theory that John Thornton was a son of except that he was “of Coventry.” It is quite evident from the details given in the deal further with the point at present, but contract with the Dean and Chepter of it may be added that Thornton's name does York, that he was a master glazier. But
either amongst the glaziers it is also at least permissible to suggest that employed at Westminster in 1351 and 1352 ; prior to 1405, he had been employed at fabric rolls of Windsor as late as 1367.
or amongst the few men mentioned in the Coventry rather than at Nottingham. It must be remembered that, until the dissolu
3. MR. KNOWLES's suggestion that the tion of monasteries, Coventry was a town work of glazing the Royal Chapels at St. of great importance. In addition to its Stephen's, Westminster, and at Windsor, Benedictine Abbey, and several stately
by means of imchurches, it was the home of numerous by the fabric rolls of
pressed labour, is certainly not borne out
Windsor Castle. wealthy merchants whose trading Guilds were amongst the foremost in the land. *
These fabric rolls are quoted at great length
by the late Sir William St. John Hope in his * For an interesting account of Coventry,
magnificent book upon Windsor Castle past and present, refer Dr. Hutton's Highways (from which much of the following informaand Byways in Shakespeare's Country.'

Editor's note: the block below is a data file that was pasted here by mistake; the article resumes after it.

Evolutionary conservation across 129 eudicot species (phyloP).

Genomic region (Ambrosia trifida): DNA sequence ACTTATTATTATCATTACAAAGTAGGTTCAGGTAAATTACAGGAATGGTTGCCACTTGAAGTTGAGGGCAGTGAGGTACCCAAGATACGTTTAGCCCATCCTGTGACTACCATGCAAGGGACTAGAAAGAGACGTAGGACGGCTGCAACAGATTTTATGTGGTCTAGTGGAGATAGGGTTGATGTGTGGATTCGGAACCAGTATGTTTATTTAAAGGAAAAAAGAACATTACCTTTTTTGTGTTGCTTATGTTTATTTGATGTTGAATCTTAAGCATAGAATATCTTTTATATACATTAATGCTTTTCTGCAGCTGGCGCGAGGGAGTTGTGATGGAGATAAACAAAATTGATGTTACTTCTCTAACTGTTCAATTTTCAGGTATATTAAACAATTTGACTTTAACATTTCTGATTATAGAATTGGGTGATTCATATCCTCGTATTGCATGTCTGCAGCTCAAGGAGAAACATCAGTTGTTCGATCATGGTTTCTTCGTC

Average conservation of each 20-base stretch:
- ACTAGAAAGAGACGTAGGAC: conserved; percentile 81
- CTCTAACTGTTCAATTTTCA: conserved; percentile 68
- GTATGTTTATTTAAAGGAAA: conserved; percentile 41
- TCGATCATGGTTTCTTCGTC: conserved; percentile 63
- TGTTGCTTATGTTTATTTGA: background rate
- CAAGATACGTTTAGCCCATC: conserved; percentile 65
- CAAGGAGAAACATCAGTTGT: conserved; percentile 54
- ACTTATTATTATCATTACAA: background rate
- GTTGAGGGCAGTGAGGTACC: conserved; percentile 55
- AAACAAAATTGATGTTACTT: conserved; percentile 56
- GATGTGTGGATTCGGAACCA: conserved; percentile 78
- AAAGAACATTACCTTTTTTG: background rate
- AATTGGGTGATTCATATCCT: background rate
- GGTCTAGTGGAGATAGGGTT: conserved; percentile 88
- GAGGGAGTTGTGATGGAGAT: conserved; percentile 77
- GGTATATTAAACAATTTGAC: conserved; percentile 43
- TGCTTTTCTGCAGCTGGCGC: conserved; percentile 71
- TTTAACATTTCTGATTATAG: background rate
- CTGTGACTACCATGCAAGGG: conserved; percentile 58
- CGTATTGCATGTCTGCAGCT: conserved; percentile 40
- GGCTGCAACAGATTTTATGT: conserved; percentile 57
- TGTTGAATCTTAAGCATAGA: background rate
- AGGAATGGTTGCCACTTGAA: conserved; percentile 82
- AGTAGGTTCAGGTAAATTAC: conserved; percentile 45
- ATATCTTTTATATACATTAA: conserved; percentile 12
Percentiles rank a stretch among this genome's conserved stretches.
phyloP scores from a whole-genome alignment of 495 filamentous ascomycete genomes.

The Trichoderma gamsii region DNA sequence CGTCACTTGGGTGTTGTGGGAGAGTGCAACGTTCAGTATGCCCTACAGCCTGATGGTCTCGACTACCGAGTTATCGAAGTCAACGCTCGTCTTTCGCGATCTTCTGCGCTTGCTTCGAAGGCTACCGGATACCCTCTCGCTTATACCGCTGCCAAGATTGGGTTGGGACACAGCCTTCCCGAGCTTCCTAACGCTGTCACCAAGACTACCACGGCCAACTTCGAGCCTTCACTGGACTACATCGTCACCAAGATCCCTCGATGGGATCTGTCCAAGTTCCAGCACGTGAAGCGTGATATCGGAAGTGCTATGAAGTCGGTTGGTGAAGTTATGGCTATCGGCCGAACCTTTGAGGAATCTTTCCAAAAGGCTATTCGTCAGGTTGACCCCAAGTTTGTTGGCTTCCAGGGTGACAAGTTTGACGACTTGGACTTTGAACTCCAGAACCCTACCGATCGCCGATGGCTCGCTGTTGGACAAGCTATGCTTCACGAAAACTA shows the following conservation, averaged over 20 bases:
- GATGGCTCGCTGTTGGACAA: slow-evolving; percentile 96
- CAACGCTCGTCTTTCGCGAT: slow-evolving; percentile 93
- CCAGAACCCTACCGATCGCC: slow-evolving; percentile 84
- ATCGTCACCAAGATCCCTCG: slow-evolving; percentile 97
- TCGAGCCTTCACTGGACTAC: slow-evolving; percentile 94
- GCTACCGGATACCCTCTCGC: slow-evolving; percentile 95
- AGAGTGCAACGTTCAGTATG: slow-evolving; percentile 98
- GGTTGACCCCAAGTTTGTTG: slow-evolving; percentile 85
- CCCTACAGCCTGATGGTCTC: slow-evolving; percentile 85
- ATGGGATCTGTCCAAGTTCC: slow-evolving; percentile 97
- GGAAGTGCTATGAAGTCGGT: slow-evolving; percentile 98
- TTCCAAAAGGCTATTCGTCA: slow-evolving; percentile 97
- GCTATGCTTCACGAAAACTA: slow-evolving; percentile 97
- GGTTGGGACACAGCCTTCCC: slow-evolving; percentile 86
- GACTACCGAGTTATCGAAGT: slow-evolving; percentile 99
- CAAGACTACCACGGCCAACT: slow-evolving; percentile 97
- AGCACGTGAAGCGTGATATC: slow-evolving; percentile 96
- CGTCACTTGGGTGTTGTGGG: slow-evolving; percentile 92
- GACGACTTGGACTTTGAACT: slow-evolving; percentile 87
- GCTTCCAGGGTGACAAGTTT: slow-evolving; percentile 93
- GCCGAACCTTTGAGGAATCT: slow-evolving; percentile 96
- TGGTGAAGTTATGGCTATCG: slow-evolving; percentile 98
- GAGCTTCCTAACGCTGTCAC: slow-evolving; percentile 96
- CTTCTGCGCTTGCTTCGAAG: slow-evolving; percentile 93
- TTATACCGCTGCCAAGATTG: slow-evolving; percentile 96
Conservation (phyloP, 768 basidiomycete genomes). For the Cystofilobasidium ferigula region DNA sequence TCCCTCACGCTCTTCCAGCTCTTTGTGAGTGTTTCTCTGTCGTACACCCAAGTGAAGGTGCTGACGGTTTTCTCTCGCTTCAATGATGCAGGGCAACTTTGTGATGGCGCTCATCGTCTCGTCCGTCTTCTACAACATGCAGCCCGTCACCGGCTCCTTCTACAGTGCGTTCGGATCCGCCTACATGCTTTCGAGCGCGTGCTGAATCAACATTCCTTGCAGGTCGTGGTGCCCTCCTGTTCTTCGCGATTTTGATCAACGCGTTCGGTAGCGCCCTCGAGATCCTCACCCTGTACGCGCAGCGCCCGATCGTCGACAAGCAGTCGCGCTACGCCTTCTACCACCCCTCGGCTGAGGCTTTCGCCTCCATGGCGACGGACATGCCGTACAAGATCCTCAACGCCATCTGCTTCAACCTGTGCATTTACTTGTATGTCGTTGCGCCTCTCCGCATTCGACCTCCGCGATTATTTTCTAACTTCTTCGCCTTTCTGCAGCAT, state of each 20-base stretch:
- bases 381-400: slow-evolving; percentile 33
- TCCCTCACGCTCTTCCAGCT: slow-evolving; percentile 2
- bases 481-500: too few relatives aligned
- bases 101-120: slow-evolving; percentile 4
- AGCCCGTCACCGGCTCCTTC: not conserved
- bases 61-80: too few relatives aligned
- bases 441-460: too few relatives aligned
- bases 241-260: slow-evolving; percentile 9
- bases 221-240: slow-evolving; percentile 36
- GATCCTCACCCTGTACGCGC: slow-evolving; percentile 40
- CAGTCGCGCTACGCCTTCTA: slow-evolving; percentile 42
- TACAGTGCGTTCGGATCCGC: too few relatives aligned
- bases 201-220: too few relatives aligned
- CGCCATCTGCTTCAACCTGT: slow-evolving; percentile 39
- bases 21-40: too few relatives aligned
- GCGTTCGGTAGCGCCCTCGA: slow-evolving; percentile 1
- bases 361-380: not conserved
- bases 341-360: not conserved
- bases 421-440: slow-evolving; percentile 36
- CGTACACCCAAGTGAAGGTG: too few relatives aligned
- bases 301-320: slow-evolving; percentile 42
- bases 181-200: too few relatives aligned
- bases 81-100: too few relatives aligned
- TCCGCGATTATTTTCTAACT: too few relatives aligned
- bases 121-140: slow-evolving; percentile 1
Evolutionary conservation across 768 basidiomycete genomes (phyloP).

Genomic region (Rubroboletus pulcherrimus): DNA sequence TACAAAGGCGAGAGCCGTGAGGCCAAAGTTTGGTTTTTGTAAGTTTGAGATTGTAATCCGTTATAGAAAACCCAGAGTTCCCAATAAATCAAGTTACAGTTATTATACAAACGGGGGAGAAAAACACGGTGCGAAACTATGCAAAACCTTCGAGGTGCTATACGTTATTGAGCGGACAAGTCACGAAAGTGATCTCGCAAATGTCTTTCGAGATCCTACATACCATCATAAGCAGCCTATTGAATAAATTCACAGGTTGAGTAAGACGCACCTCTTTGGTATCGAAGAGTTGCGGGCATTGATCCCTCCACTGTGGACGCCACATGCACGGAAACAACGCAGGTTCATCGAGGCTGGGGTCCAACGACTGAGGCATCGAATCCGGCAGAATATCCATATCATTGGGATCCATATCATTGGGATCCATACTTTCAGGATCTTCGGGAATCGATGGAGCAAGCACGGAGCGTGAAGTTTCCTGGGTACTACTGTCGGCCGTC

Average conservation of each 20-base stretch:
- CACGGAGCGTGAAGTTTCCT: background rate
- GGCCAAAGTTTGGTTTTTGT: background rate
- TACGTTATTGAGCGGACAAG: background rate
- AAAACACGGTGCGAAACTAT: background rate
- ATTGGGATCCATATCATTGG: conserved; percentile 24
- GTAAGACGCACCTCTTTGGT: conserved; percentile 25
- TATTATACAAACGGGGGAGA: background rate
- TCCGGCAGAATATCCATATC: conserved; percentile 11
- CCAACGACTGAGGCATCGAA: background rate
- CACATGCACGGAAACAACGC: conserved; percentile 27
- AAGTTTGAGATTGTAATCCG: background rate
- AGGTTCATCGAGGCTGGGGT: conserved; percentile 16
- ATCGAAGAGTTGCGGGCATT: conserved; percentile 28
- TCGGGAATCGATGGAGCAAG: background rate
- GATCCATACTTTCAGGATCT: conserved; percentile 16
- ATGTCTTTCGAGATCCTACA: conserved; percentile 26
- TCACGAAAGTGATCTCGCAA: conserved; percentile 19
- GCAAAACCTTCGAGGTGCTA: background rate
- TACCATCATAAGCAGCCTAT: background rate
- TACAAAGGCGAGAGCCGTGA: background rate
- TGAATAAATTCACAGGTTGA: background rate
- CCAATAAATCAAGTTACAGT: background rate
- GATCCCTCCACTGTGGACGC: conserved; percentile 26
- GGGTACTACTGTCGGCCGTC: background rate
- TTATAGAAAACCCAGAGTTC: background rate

tion is taken).
The glaziers, some thirty in all, were impressing labour entirely confined to home certainly impressed from various parts of service. In 1370 William Wynford, one of England. On the other hand they were the Royal masons, was ordered to retain paid good wages, the master glaziers workmen for the King's works “beyond the receiving 78. a week each, and the lesser Seas. grades in proportion to their tasks, while Again we find King Henry V. on his. they were allowed a fortnight's holiday at second expedition to France in 1416 auWhitsuntide.
thorizing Thomas Morstède, his only Army The work of glazing the windows of surgeon, forcibly to impress as many surgeons St. Stephen's Chapel at Westminster appears as he needed, together with a suitable number to have lasted from June 20 to Nov. 28, 1351, of mechanics for the making of surgical and early in March, 1352, the craftsmen appliances and to embark them in the port commenced work upon the glass intended of Rye.f for Windsor, which, in turn, was finished by Previously to this the King had asked the Michaelmas of that year.
London Corporation of Surgeons to supply The completed panels were not inserted him with a dozen volunteers for the use of in the windows of the Castle Chapel and his Army and it was upon their failure to Chapter-house until the next year, as may comply with his wishes that he resorted to be proved by the following entries in the to drastic measures. fabric rolls for the week beginning, Mar. 18, 4. MR. KNOWLES's concluding suggestion 1353 :